JAMA Intern Med. 2015 Jun;175(6):978-87
Authors: Larochelle MR et al
In the second half of 2010, abuse-deterrent extended-release oxycodone hydrochloride (OxyContin; Purdue Pharma) was introduced and propoxyphene was withdrawn from the US market. The effect of these pharmaceutical market changes on opioid dispensing and overdose rates is unknown.
To evaluate the association between 2 temporally proximate changes in the opioid market and opioid dispensing and overdose rates.
DESIGN, SETTING, AND PARTICIPANTS:
Claims from a large national US health insurer were analyzed, using an interrupted time series study design. Participants included an open cohort of 31.3 million commercially insured members aged 18 to 64 years between January 1, 2003, and December 31, 2012, with median follow-up of 20 months (last follow-up, December 31, 2012).
Introduction of abuse-deterrent OxyContin (resistant to crushing or dissolving) on August 9, 2010, and market withdrawal of propoxyphene on November 19, 2010.
MAIN OUTCOMES AND MEASURES:
Standardized opioid dispensing rates and prescription opioid and heroin overdose rates were the primary outcomes. We used segmented regression to analyze changes in outcomes from 30 quarters before to 8 quarters after the 2 interventions.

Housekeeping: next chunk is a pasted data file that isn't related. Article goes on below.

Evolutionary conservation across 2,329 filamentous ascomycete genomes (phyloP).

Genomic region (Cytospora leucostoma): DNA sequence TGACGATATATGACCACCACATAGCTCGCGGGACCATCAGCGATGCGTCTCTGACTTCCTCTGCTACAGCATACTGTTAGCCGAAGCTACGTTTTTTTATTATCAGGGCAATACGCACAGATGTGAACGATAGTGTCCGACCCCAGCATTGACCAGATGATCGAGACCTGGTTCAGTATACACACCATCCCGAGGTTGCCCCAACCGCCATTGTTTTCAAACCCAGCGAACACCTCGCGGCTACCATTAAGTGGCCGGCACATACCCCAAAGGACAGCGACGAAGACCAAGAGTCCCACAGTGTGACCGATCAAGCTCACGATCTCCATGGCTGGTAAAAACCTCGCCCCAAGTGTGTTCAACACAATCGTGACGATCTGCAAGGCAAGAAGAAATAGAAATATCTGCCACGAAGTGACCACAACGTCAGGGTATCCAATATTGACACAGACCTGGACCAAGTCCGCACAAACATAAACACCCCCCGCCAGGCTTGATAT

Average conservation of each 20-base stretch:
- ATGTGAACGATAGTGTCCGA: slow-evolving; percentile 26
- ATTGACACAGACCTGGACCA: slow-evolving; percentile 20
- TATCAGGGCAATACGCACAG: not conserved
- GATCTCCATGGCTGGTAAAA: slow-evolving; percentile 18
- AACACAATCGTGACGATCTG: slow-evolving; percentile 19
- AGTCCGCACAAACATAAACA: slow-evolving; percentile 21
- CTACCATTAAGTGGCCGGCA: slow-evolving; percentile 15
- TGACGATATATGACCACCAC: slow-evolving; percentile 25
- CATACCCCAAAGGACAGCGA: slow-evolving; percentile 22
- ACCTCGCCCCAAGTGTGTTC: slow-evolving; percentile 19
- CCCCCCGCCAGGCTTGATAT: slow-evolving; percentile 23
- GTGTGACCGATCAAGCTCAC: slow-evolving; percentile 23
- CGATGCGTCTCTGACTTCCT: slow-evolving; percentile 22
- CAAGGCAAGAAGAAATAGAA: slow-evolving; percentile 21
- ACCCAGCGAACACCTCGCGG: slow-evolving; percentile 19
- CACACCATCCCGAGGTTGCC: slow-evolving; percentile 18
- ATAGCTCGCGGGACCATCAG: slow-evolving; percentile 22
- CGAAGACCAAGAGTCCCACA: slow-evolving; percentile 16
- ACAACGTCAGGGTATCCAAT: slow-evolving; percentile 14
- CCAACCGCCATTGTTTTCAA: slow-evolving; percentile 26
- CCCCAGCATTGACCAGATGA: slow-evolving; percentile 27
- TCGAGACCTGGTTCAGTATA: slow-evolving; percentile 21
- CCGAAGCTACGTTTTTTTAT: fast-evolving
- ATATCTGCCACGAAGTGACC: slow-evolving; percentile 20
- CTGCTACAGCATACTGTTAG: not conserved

Two years after the opioid market changes, total opioid dispensing decreased by 19% from the expected rate (absolute change, -32.2 mg morphine-equivalent dose per member per quarter [95% CI, -38.1 to -26.3]). By opioid subtype, the absolute change in dispensing by milligrams of morphine-equivalent dose per member per quarter at 2 years was -11.3 (95% CI, -12.4 to -10.1) for extended-release oxycodone, 3.26 (95% CI, 1.40 to 5.12) for other long-acting opioids, -8.19 (95% CI, -9.30 to -7.08) for propoxyphene, and -16.2 (95% CI, -18.8 to -13.5) for other immediate-release opioids. Two years after the market changes, the estimated overdose rate attributed to prescription opioids decreased by 20% (absolute change, -1.10 per 100 000 members per quarter [95% CI, -1.47 to -0.74]), but heroin overdose increased by 23% (absolute change, 0.26 per 100 000 members per quarter [95% CI, -0.01 to 0.53]).
CONCLUSIONS AND RELEVANCE:
Opioid dispensing and prescription opioid overdoses decreased substantially after 2 major changes in the pharmaceutical market in late 2010. Pharmaceutical market interventions may have value in combatting the prescription opioid overdose epidemic, but heroin overdose rates continue to increase. Complementary strategies to identify and treat opioid abuse and addiction are urgently needed.